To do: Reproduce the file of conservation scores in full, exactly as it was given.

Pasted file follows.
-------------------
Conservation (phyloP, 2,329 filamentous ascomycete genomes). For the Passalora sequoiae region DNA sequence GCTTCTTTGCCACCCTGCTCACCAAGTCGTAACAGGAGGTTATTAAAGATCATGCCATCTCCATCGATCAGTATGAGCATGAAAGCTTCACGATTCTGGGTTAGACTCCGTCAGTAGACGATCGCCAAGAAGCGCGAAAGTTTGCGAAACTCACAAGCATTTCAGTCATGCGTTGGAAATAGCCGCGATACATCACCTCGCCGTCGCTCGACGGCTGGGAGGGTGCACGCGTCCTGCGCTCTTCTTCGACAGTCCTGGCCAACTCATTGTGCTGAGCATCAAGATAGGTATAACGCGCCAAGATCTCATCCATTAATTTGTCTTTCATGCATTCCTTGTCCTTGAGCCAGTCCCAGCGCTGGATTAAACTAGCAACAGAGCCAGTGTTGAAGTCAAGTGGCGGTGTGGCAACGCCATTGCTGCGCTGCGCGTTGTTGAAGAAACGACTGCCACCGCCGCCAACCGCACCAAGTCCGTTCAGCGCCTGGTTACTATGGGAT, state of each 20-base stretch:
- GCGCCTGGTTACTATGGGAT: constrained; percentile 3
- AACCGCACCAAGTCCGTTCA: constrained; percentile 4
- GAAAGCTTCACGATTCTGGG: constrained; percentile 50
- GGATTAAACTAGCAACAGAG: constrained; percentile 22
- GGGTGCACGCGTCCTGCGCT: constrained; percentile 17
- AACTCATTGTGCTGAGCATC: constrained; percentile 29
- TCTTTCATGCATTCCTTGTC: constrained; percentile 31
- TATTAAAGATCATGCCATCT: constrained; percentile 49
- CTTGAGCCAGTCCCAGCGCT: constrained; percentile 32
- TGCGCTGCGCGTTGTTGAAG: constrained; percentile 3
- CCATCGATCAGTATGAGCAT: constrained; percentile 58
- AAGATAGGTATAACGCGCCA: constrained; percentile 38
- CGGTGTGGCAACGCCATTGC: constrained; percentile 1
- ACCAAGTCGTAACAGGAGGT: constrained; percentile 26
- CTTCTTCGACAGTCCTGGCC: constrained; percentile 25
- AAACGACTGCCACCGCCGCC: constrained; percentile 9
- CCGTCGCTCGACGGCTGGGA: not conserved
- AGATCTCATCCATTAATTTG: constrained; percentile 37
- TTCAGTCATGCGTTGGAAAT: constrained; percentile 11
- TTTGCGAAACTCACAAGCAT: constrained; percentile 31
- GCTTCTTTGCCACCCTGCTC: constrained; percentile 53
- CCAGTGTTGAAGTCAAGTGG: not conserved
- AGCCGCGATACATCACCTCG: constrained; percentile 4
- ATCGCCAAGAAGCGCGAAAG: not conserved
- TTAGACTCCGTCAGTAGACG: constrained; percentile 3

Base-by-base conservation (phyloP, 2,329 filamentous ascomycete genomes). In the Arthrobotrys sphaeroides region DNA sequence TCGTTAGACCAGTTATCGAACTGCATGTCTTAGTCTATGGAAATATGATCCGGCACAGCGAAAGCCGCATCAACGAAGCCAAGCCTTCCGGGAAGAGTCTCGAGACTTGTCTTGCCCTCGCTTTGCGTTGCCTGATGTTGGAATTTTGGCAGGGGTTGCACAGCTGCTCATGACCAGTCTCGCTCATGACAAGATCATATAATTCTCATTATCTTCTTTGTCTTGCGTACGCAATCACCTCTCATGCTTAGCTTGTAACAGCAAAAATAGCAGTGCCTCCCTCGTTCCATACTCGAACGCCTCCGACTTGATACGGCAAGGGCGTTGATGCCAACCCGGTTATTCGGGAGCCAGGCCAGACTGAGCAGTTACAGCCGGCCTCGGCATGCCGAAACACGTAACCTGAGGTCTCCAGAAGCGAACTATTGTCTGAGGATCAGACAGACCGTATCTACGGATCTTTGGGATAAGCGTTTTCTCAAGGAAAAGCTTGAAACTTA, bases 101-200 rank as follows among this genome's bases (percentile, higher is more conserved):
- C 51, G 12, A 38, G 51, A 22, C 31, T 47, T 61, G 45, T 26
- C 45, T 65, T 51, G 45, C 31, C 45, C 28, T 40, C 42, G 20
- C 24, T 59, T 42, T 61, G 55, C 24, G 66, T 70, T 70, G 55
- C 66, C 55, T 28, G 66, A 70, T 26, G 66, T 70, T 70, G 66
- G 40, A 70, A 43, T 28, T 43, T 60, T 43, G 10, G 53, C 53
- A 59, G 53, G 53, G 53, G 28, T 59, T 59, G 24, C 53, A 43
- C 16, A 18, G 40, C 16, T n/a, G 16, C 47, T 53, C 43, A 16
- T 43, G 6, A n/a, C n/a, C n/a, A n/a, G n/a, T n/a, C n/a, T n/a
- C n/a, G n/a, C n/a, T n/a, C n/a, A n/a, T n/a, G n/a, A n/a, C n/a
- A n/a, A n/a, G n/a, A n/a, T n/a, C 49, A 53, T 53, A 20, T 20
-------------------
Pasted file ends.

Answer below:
Conservation (phyloP, 2,329 filamentous ascomycete genomes). For the Passalora sequoiae region DNA sequence GCTTCTTTGCCACCCTGCTCACCAAGTCGTAACAGGAGGTTATTAAAGATCATGCCATCTCCATCGATCAGTATGAGCATGAAAGCTTCACGATTCTGGGTTAGACTCCGTCAGTAGACGATCGCCAAGAAGCGCGAAAGTTTGCGAAACTCACAAGCATTTCAGTCATGCGTTGGAAATAGCCGCGATACATCACCTCGCCGTCGCTCGACGGCTGGGAGGGTGCACGCGTCCTGCGCTCTTCTTCGACAGTCCTGGCCAACTCATTGTGCTGAGCATCAAGATAGGTATAACGCGCCAAGATCTCATCCATTAATTTGTCTTTCATGCATTCCTTGTCCTTGAGCCAGTCCCAGCGCTGGATTAAACTAGCAACAGAGCCAGTGTTGAAGTCAAGTGGCGGTGTGGCAACGCCATTGCTGCGCTGCGCGTTGTTGAAGAAACGACTGCCACCGCCGCCAACCGCACCAAGTCCGTTCAGCGCCTGGTTACTATGGGAT, state of each 20-base stretch:
- GCGCCTGGTTACTATGGGAT: constrained; percentile 3
- AACCGCACCAAGTCCGTTCA: constrained; percentile 4
- GAAAGCTTCACGATTCTGGG: constrained; percentile 50
- GGATTAAACTAGCAACAGAG: constrained; percentile 22
- GGGTGCACGCGTCCTGCGCT: constrained; percentile 17
- AACTCATTGTGCTGAGCATC: constrained; percentile 29
- TCTTTCATGCATTCCTTGTC: constrained; percentile 31
- TATTAAAGATCATGCCATCT: constrained; percentile 49
- CTTGAGCCAGTCCCAGCGCT: constrained; percentile 32
- TGCGCTGCGCGTTGTTGAAG: constrained; percentile 3
- CCATCGATCAGTATGAGCAT: constrained; percentile 58
- AAGATAGGTATAACGCGCCA: constrained; percentile 38
- CGGTGTGGCAACGCCATTGC: constrained; percentile 1
- ACCAAGTCGTAACAGGAGGT: constrained; percentile 26
- CTTCTTCGACAGTCCTGGCC: constrained; percentile 25
- AAACGACTGCCACCGCCGCC: constrained; percentile 9
- CCGTCGCTCGACGGCTGGGA: not conserved
- AGATCTCATCCATTAATTTG: constrained; percentile 37
- TTCAGTCATGCGTTGGAAAT: constrained; percentile 11
- TTTGCGAAACTCACAAGCAT: constrained; percentile 31
- GCTTCTTTGCCACCCTGCTC: constrained; percentile 53
- CCAGTGTTGAAGTCAAGTGG: not conserved
- AGCCGCGATACATCACCTCG: constrained; percentile 4
- ATCGCCAAGAAGCGCGAAAG: not conserved
- TTAGACTCCGTCAGTAGACG: constrained; percentile 3

Base-by-base conservation (phyloP, 2,329 filamentous ascomycete genomes). In the Arthrobotrys sphaeroides region DNA sequence TCGTTAGACCAGTTATCGAACTGCATGTCTTAGTCTATGGAAATATGATCCGGCACAGCGAAAGCCGCATCAACGAAGCCAAGCCTTCCGGGAAGAGTCTCGAGACTTGTCTTGCCCTCGCTTTGCGTTGCCTGATGTTGGAATTTTGGCAGGGGTTGCACAGCTGCTCATGACCAGTCTCGCTCATGACAAGATCATATAATTCTCATTATCTTCTTTGTCTTGCGTACGCAATCACCTCTCATGCTTAGCTTGTAACAGCAAAAATAGCAGTGCCTCCCTCGTTCCATACTCGAACGCCTCCGACTTGATACGGCAAGGGCGTTGATGCCAACCCGGTTATTCGGGAGCCAGGCCAGACTGAGCAGTTACAGCCGGCCTCGGCATGCCGAAACACGTAACCTGAGGTCTCCAGAAGCGAACTATTGTCTGAGGATCAGACAGACCGTATCTACGGATCTTTGGGATAAGCGTTTTCTCAAGGAAAAGCTTGAAACTTA, bases 101-200 rank as follows among this genome's bases (percentile, higher is more conserved):
- C 51, G 12, A 38, G 51, A 22, C 31, T 47, T 61, G 45, T 26
- C 45, T 65, T 51, G 45, C 31, C 45, C 28, T 40, C 42, G 20
- C 24, T 59, T 42, T 61, G 55, C 24, G 66, T 70, T 70, G 55
- C 66, C 55, T 28, G 66, A 70, T 26, G 66, T 70, T 70, G 66
- G 40, A 70, A 43, T 28, T 43, T 60, T 43, G 10, G 53, C 53
- A 59, G 53, G 53, G 53, G 28, T 59, T 59, G 24, C 53, A 43
- C 16, A 18, G 40, C 16, T n/a, G 16, C 47, T 53, C 43, A 16
- T 43, G 6, A n/a, C n/a, C n/a, A n/a, G n/a, T n/a, C n/a, T n/a
- C n/a, G n/a, C n/a, T n/a, C n/a, A n/a, T n/a, G n/a, A n/a, C n/a
- A n/a, A n/a, G n/a, A n/a, T n/a, C 49, A 53, T 53, A 20, T 20